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Graph of air accidents in Russia 1923-2019 (via the blogger genby).

  • Thin red line – deaths per year; Thick red line – deaths averaged over 5 years.
  • Thin blue line – accidents per year; Thick blue line – accidents averaged over 5 yeas.

Mishaps regardless, flying continues to become much safer in Russia, just like in the world at large: http://www.unz.com/akarlin/flying-has-become-far-safer/

Furthermore, note that the number of passengers carried has almost quintupled since c.2000, and has exceeded the Soviet era peak reached in 1990 since 2017: http://www.unz.com/akarlin/russian-aircraft/

As regards the Superjet, the accident last week rules out any prospects of the SuperJet achieving any kind of commercial success. Bad luck or not, losing 2 airframes out of ~150 deliveries during seven years of commercial operation is catastrophic. For comparison, the infamous Boeing 737 MAX also has a failure rate of ~1% of airframes – although that’s over just three years of flying.

That said, some of the propaganda that has been coming out about it is quite ridiculous and even downright wrong:

It is clearly aimed at shaming Russia into further developing its domestic aviation sector.

 
• Category: Economics • Tags: Aircraft, Demographics, Mortality, Russia 
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  1. Anon000 says:

    Is this commercial air accidents or is there no general civilian aviation to speak of? By comparison, the U.S. averages over 200 fatalities in general aviation in the U.S. (https://www.ntsb.gov/investigations/data/Pages/aviation_stats.aspx). Also, this graph doesn’t include Russian commercial air carriers in other countries (e.g., 224 killed when terrorists blow up Metrojet in 2016).

  2. Accident fatalities per aircraft operator

    https://www.baaa-acro.com/statistics/death-number-per-operator

    1 Aeroflot – Russian International Airlines 11055
    2 United States Air Force – USAF (since 1947) 8261
    3 Royal Air Force – RAF 7067
    4 United States Army Air Forces – USAAF (1941-1947) 6840
    5 United States Navy – USN 3994
    6 Air France 1756
    7 Pan American World Airways – PAA 1655
    8 American Airlines 1454
    9 Soviet Air Force – Voyenno-vozdushnye sily CCCP 1295
    10 United Airlines 1217

    (yes, I know it’s not an entirely fair comparison since the USSR didn’t have the multiple competing airlines that the US has)

    • Replies: @Swarthy Greek
    , @fnn
  3. Both Superjet accidents were pilot errors, though both included multiple people making dumb decisions. The Indonesian accident had the captain chatting with prospective clients while turning off auto pilot flying low near mountains under low visibility conditions. It was surely not his fault only – many people must have been involved in the decision to have the clients in the cockpit during such a dangerous situation (not least the clients themselves), but clearly the pilot was stupid to let this happen.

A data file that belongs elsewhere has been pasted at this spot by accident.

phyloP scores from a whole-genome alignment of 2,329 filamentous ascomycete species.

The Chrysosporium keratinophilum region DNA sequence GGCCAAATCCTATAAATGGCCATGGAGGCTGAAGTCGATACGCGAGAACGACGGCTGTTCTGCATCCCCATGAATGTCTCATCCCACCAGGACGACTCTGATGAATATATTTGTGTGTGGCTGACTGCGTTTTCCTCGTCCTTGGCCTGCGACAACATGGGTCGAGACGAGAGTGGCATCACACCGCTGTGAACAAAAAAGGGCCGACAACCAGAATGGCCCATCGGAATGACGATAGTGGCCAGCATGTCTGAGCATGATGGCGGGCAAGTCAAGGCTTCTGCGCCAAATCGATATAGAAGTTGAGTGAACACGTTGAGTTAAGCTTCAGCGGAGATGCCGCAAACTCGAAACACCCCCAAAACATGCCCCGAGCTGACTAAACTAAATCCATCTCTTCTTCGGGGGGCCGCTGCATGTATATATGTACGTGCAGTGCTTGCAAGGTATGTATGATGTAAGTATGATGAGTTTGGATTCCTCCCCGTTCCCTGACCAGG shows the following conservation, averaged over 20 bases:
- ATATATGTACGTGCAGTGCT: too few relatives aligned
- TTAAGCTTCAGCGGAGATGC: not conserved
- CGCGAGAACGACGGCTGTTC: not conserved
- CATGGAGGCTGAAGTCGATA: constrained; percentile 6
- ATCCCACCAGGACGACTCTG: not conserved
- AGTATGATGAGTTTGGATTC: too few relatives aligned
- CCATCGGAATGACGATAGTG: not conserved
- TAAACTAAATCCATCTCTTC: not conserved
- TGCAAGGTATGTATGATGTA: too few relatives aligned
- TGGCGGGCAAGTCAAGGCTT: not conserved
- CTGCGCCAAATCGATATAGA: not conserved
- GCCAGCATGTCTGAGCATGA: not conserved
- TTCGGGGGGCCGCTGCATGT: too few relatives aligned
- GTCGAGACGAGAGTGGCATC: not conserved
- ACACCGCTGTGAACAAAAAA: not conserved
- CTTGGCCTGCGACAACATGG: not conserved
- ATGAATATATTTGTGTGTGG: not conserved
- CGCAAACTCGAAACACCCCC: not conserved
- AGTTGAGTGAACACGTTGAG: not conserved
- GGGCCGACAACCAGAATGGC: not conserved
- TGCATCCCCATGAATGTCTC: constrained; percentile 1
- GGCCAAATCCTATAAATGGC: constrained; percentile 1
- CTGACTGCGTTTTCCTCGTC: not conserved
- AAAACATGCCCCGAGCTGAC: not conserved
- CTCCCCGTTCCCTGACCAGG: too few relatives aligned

There was the Pulkovo Flight 612, which was also due to pilot error (which was partly caused by a lack of simulators), or the infamous accident where the auto pilot was accidentally deactivated by… the pilot’s son, who – against all regulations – was allowed into the cockpit, and the pilot seat, to boot.

  4. This accident a week ago also was probably caused by a number of pilot errors, and the firefighters arriving late was caused by the ground crew. The pilot should’ve waited longer to burn the fuel (apparently dumping fuel is impossible on small planes). Then he suddenly accelerated for unknown reasons right before touchdown and touched down in the middle of the airstrip at a very high speed. He also forgot to stop the engines after touchdown, which made the fire stronger.

  5. Superjet is non competitive due to its poor engine choice French Snecma Sam146..It is something like 10-12% less efficient than the PW GTF which powers the Embraer E2 and Mitsubishi regional jet as well as Bombardier(now Airbus) C series..

    Then there are other things like maintenance services and brand reputation but any new company in this field will have these problems.

    The aircrash is unlikely to be much of a concern to a prospective airline.The first crash was completely pilot error/stupidity turning off auto pilot and then flying low over mountainous terrain in poor visibility. Besides that was a pre production prototype.

    So we are basically talking about one aircrash in 7 years of operation…

    • Replies: @reiner Tor
    , @Gerard2
  6. @Jaakko Raipala

    I find it remarkable that the soviet air force has so few accidents compared to the USAF and the RAF, especially since Russian and Soviet armed forces have long been criticized for spending way too little on maintenance. Any explanation for this apart from Russian bias?

    • Replies: @mal
    , @Anon000
    , @Jaakko Raipala
  7. It would be interesting to see that graph normalized against the rate of accidents in western airlines.

    Flying is much safer than it used to be. So many famous people in the 50s and 60s died in air crashes – Buddy Holly, Otis Reading, Jim Reves, Patsy Cline etc. That hardly ever happens now.

    I would guess that the relative accident rate of Russian airlines spiked up in the 90s and has since been converging back.

  8. @Vishnugupta

    This crash a week ago was also mostly pilot error despite the electronics failure after the lightning strike. It was also not a full crash, almost half of the passengers survived, so it’s still much safer than the 737 MAX.

    The Safran engine has reliability and spare parts availability issues, too.

    • Replies: @Vishnugupta
  9. mal says:
    @Swarthy Greek